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Proceedings Paper

Demonstration of symmetric dark holes using two deformable mirrors at the high-contrast imaging testbed
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Paper Abstract

The High Contrast Imaging Laboratory (HCIL) at Princeton has developed several important algorithms and technologies for space-based coronagraphy missions to detect earth-like exoplanets. Before June 2013 the HCIL was the only facility with two deformable mirrors (DMs) in series for focal plane wavefront control, which allows for quasi-static speckle correction on both sides of the image plane. From June through August 2013, the High- Contrast Imaging Testbed (HCIT) at JPL had a second DM installed. In this paper we report on the results of our Technology Development for Exoplanet Missions project to achieve high contrast in two symmetric dark holes using a shaped pupil (SP) coronagraph at the HCIT. Our previous experiment with a similar SP at the HCIT in 2007 yielded single-sided dark holes. That experiment utilized an iterative, batch-process wavefront estimator and Electric Field Conjugation for wavefront control. Our current tests use the faster Kalman filter estimator and the stroke minimization control algorithm. We use the same ripple-style SPs as in the previous HCIT experiment because that mask manufacturing technique proved successful. Our tests of symmetric dark holes in monochromatic light at the HCIT demonstrate Princeton’s steady improvements in wavefront control and estimation techniques for a space-based coronagraphy mission.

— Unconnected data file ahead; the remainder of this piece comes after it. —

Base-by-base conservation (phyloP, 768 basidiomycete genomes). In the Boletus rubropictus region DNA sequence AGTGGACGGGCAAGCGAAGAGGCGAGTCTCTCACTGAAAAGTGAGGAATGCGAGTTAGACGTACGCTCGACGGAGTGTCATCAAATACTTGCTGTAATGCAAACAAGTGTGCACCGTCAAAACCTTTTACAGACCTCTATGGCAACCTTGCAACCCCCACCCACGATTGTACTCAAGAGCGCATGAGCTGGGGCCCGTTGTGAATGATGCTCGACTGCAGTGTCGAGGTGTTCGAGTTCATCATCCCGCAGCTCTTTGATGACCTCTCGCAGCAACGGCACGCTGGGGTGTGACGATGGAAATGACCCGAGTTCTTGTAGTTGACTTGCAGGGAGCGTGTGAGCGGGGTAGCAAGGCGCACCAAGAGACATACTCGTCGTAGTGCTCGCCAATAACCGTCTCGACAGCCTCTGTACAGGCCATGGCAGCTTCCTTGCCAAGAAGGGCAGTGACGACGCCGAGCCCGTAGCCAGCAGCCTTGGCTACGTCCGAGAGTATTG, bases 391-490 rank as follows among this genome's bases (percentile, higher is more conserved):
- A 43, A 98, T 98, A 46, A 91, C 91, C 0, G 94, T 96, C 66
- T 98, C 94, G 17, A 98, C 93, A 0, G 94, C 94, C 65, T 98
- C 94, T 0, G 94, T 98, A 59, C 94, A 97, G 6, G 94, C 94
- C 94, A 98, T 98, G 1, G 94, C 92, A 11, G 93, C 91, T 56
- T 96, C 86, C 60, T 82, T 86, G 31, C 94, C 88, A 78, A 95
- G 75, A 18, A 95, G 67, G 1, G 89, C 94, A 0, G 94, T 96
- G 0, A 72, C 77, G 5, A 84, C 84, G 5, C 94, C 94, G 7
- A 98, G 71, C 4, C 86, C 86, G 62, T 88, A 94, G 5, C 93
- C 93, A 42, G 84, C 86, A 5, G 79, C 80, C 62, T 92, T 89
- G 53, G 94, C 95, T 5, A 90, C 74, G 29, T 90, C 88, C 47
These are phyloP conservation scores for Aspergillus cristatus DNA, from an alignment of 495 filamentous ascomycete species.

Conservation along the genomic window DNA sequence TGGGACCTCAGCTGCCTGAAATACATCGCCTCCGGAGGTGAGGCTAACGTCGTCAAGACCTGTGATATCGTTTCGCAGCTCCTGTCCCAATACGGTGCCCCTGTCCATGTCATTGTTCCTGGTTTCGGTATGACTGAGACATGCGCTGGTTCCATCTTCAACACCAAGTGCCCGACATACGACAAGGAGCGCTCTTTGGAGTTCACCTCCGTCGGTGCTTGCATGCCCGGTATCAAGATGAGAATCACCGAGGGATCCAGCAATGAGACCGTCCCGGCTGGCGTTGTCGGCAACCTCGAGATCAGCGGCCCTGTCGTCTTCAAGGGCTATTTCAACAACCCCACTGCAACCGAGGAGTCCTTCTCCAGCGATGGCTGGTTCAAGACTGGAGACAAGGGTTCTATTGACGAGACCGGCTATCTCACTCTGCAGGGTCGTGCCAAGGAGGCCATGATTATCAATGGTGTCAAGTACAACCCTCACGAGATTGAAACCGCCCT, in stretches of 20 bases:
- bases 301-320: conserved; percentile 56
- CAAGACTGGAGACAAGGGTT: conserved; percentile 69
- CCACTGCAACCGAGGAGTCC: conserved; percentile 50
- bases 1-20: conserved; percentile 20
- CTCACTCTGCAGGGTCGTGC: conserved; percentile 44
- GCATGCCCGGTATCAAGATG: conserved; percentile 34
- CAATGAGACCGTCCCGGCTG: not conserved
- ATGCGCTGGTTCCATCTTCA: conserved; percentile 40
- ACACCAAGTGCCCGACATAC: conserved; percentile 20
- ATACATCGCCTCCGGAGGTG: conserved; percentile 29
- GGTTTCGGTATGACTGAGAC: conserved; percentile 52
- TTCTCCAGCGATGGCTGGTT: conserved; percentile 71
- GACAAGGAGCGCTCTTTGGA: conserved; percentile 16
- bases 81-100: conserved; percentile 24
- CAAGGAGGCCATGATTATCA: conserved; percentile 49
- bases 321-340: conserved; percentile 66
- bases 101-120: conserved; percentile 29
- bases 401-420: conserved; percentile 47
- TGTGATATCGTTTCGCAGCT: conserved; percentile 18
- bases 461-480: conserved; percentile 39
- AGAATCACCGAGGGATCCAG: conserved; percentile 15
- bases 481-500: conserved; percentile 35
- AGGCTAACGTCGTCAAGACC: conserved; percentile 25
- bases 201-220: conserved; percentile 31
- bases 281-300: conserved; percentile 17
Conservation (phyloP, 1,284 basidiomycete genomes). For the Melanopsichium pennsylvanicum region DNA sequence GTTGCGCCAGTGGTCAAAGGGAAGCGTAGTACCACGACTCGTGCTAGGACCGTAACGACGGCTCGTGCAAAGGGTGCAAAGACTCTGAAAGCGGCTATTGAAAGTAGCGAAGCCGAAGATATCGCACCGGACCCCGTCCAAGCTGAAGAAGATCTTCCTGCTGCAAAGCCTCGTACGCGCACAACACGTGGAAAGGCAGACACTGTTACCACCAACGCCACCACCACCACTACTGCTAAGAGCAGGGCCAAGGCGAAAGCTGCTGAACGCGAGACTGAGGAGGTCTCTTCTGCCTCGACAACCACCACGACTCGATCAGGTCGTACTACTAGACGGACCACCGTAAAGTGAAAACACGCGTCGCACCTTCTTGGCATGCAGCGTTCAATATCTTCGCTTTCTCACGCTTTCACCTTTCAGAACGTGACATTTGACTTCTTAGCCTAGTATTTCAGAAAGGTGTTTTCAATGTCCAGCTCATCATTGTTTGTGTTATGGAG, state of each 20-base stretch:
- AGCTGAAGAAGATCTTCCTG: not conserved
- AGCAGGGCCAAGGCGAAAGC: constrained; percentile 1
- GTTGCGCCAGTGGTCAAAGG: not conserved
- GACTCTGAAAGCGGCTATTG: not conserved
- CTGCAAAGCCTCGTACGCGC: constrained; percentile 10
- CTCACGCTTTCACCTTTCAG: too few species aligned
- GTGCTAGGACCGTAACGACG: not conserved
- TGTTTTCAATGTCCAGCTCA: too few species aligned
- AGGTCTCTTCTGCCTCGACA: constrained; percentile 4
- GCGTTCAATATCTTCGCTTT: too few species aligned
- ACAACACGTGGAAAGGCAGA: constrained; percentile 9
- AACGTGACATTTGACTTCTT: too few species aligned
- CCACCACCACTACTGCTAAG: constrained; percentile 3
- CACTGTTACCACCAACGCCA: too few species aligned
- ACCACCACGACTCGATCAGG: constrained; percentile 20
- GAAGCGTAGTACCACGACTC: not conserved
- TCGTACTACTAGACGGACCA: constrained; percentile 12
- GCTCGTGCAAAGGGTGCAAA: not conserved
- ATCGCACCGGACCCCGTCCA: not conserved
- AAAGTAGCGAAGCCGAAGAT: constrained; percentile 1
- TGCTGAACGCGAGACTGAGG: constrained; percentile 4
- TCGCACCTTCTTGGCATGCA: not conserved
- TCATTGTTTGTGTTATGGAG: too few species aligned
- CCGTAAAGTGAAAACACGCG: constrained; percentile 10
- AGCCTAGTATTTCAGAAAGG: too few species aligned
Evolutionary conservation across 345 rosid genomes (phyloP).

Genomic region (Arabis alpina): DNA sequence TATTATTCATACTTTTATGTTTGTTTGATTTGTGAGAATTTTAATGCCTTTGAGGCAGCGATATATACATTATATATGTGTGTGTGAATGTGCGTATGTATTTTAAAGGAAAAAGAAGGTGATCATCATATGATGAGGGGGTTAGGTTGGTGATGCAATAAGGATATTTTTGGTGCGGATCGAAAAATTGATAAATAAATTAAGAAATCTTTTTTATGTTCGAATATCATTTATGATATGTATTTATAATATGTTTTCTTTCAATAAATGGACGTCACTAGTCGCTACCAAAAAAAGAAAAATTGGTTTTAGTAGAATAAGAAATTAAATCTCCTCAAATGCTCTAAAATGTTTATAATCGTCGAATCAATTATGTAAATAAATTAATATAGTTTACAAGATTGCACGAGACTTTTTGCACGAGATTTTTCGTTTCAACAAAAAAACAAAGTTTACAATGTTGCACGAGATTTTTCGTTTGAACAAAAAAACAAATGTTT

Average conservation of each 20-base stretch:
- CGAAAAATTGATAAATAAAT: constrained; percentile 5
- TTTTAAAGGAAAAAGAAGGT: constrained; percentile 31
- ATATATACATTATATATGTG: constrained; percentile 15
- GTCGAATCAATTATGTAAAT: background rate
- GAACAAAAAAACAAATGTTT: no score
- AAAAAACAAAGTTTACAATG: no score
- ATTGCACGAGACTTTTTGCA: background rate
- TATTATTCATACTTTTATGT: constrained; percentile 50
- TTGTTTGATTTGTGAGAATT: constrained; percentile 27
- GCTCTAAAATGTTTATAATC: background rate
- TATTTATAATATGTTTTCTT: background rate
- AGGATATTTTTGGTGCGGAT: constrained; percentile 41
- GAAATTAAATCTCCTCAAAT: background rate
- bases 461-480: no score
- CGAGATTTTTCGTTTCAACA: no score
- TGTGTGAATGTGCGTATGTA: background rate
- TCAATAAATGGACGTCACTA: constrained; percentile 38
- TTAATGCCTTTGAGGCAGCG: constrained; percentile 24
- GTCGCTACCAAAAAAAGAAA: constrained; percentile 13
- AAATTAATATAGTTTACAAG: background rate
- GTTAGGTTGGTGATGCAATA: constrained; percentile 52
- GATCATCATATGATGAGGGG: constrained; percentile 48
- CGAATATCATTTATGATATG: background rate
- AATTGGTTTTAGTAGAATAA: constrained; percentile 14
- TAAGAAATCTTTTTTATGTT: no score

Paper Details

Date Published: 26 September 2013
PDF: 11 pages
Proc. SPIE 8864, Techniques and Instrumentation for Detection of Exoplanets VI, 88640T (26 September 2013); doi: 10.1117/12.2024278
Show Author Affiliations
A. J. Eldorado Riggs, Princeton Univ. (United States)
Tyler D. Groff, Princeton Univ. (United States)
Alexis Carlotti, Princeton Univ. (United States)
N. Jeremy Kasdin, Princeton Univ. (United States)
Eric J. Cady, Jet Propulsion Lab. (United States)
Brian D. Kern, Jet Propulsion Lab. (United States)
Andreas Kuhnert, Jet Propulsion Lab. (United States)

Published in SPIE Proceedings Vol. 8864:
Techniques and Instrumentation for Detection of Exoplanets VI
Stuart Shaklan, Editor(s)

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